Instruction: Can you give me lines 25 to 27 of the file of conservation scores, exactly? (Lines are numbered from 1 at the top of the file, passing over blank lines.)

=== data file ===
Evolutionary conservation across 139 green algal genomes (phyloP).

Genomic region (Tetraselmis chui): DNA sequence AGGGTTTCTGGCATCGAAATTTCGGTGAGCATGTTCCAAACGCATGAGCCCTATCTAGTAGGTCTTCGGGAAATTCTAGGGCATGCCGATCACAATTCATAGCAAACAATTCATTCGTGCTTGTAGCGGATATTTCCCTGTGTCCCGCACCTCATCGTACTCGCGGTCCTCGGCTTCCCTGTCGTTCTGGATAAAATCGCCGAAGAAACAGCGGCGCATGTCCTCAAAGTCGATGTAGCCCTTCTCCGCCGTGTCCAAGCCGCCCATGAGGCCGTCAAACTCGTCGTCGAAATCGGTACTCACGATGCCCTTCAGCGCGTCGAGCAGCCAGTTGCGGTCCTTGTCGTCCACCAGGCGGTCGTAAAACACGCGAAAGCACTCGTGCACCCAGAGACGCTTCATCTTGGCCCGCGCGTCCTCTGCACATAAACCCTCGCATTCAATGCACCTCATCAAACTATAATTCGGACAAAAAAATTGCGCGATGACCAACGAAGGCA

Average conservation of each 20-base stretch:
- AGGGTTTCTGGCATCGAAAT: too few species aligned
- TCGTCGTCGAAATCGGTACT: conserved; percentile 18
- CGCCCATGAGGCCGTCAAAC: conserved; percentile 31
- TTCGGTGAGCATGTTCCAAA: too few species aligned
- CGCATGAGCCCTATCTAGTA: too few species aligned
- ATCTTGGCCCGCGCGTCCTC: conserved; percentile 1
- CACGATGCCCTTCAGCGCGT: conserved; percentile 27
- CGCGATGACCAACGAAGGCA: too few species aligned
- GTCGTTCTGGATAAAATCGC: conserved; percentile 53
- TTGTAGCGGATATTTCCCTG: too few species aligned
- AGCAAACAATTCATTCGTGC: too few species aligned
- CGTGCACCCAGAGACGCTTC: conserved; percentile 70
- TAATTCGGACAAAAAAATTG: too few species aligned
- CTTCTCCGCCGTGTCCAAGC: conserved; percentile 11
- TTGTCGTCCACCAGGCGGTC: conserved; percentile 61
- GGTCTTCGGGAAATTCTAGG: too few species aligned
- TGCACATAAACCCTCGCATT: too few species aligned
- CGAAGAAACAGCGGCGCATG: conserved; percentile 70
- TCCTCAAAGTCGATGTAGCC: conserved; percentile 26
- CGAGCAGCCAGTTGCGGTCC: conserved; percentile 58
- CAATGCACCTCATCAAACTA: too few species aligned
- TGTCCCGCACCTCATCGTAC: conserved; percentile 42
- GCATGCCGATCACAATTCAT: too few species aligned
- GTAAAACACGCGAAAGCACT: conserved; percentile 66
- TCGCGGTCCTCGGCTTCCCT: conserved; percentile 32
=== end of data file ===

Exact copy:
- TGTCCCGCACCTCATCGTAC: conserved; percentile 42
- GCATGCCGATCACAATTCAT: too few species aligned
- GTAAAACACGCGAAAGCACT: conserved; percentile 66